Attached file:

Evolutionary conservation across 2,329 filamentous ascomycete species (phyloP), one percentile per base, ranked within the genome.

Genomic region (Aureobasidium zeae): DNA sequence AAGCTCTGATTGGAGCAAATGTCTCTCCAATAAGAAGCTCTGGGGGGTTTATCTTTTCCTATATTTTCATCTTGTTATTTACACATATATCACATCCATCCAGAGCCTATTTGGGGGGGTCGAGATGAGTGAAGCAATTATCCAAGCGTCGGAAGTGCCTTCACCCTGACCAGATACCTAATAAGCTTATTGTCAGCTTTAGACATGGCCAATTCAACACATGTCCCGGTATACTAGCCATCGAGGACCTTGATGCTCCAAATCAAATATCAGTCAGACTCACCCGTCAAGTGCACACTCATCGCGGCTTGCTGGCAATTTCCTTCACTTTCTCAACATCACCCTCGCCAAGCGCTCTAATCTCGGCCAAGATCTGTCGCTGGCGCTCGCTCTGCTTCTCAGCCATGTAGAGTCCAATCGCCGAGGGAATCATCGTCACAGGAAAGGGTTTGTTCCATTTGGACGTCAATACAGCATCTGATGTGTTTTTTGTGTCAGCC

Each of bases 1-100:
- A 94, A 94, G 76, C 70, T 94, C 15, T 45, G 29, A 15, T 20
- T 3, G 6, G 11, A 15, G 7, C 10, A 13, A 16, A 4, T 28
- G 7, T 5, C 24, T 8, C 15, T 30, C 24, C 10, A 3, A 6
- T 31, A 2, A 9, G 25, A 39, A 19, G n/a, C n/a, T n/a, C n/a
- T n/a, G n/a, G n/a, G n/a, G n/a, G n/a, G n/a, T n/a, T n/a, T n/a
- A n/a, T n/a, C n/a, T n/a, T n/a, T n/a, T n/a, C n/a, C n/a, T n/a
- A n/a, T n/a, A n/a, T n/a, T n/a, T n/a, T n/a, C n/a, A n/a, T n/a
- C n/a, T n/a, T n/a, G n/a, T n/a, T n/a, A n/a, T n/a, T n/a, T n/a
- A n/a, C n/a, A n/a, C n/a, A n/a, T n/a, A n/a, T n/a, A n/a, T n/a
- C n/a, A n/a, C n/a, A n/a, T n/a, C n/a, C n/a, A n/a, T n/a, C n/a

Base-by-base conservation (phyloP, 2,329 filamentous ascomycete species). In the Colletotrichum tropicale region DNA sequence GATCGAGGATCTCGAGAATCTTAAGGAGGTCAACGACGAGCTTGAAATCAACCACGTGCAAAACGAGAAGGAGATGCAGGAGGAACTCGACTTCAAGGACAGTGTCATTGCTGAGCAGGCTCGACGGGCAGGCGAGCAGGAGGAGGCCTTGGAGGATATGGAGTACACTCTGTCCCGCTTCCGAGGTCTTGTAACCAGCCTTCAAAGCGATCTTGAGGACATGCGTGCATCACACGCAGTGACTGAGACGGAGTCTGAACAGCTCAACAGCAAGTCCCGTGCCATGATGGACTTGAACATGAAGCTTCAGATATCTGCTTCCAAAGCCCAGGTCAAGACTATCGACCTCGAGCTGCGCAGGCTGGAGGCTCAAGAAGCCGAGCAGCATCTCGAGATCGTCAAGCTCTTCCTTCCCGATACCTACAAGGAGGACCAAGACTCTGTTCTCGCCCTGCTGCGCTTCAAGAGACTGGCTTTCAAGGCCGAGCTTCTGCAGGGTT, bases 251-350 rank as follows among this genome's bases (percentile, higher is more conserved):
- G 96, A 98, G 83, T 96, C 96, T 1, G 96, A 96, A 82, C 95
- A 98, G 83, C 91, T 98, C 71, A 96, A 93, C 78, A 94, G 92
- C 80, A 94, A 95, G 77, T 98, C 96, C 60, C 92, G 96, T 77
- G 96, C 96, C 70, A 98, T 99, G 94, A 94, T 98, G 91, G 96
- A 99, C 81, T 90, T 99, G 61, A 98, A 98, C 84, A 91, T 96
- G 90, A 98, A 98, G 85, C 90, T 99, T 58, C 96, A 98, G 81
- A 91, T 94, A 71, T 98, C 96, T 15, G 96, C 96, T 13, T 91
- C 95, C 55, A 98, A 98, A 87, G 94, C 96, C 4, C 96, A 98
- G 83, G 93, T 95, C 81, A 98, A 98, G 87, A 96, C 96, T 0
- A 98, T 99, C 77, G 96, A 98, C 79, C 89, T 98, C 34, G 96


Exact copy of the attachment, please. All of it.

Evolutionary conservation across 2,329 filamentous ascomycete species (phyloP), one percentile per base, ranked within the genome.

Genomic region (Aureobasidium zeae): DNA sequence AAGCTCTGATTGGAGCAAATGTCTCTCCAATAAGAAGCTCTGGGGGGTTTATCTTTTCCTATATTTTCATCTTGTTATTTACACATATATCACATCCATCCAGAGCCTATTTGGGGGGGTCGAGATGAGTGAAGCAATTATCCAAGCGTCGGAAGTGCCTTCACCCTGACCAGATACCTAATAAGCTTATTGTCAGCTTTAGACATGGCCAATTCAACACATGTCCCGGTATACTAGCCATCGAGGACCTTGATGCTCCAAATCAAATATCAGTCAGACTCACCCGTCAAGTGCACACTCATCGCGGCTTGCTGGCAATTTCCTTCACTTTCTCAACATCACCCTCGCCAAGCGCTCTAATCTCGGCCAAGATCTGTCGCTGGCGCTCGCTCTGCTTCTCAGCCATGTAGAGTCCAATCGCCGAGGGAATCATCGTCACAGGAAAGGGTTTGTTCCATTTGGACGTCAATACAGCATCTGATGTGTTTTTTGTGTCAGCC

Each of bases 1-100:
- A 94, A 94, G 76, C 70, T 94, C 15, T 45, G 29, A 15, T 20
- T 3, G 6, G 11, A 15, G 7, C 10, A 13, A 16, A 4, T 28
- G 7, T 5, C 24, T 8, C 15, T 30, C 24, C 10, A 3, A 6
- T 31, A 2, A 9, G 25, A 39, A 19, G n/a, C n/a, T n/a, C n/a
- T n/a, G n/a, G n/a, G n/a, G n/a, G n/a, G n/a, T n/a, T n/a, T n/a
- A n/a, T n/a, C n/a, T n/a, T n/a, T n/a, T n/a, C n/a, C n/a, T n/a
- A n/a, T n/a, A n/a, T n/a, T n/a, T n/a, T n/a, C n/a, A n/a, T n/a
- C n/a, T n/a, T n/a, G n/a, T n/a, T n/a, A n/a, T n/a, T n/a, T n/a
- A n/a, C n/a, A n/a, C n/a, A n/a, T n/a, A n/a, T n/a, A n/a, T n/a
- C n/a, A n/a, C n/a, A n/a, T n/a, C n/a, C n/a, A n/a, T n/a, C n/a

Base-by-base conservation (phyloP, 2,329 filamentous ascomycete species). In the Colletotrichum tropicale region DNA sequence GATCGAGGATCTCGAGAATCTTAAGGAGGTCAACGACGAGCTTGAAATCAACCACGTGCAAAACGAGAAGGAGATGCAGGAGGAACTCGACTTCAAGGACAGTGTCATTGCTGAGCAGGCTCGACGGGCAGGCGAGCAGGAGGAGGCCTTGGAGGATATGGAGTACACTCTGTCCCGCTTCCGAGGTCTTGTAACCAGCCTTCAAAGCGATCTTGAGGACATGCGTGCATCACACGCAGTGACTGAGACGGAGTCTGAACAGCTCAACAGCAAGTCCCGTGCCATGATGGACTTGAACATGAAGCTTCAGATATCTGCTTCCAAAGCCCAGGTCAAGACTATCGACCTCGAGCTGCGCAGGCTGGAGGCTCAAGAAGCCGAGCAGCATCTCGAGATCGTCAAGCTCTTCCTTCCCGATACCTACAAGGAGGACCAAGACTCTGTTCTCGCCCTGCTGCGCTTCAAGAGACTGGCTTTCAAGGCCGAGCTTCTGCAGGGTT, bases 251-350 rank as follows among this genome's bases (percentile, higher is more conserved):
- G 96, A 98, G 83, T 96, C 96, T 1, G 96, A 96, A 82, C 95
- A 98, G 83, C 91, T 98, C 71, A 96, A 93, C 78, A 94, G 92
- C 80, A 94, A 95, G 77, T 98, C 96, C 60, C 92, G 96, T 77
- G 96, C 96, C 70, A 98, T 99, G 94, A 94, T 98, G 91, G 96
- A 99, C 81, T 90, T 99, G 61, A 98, A 98, C 84, A 91, T 96
- G 90, A 98, A 98, G 85, C 90, T 99, T 58, C 96, A 98, G 81
- A 91, T 94, A 71, T 98, C 96, T 15, G 96, C 96, T 13, T 91
- C 95, C 55, A 98, A 98, A 87, G 94, C 96, C 4, C 96, A 98
- G 83, G 93, T 95, C 81, A 98, A 98, G 87, A 96, C 96, T 0
- A 98, T 99, C 77, G 96, A 98, C 79, C 89, T 98, C 34, G 96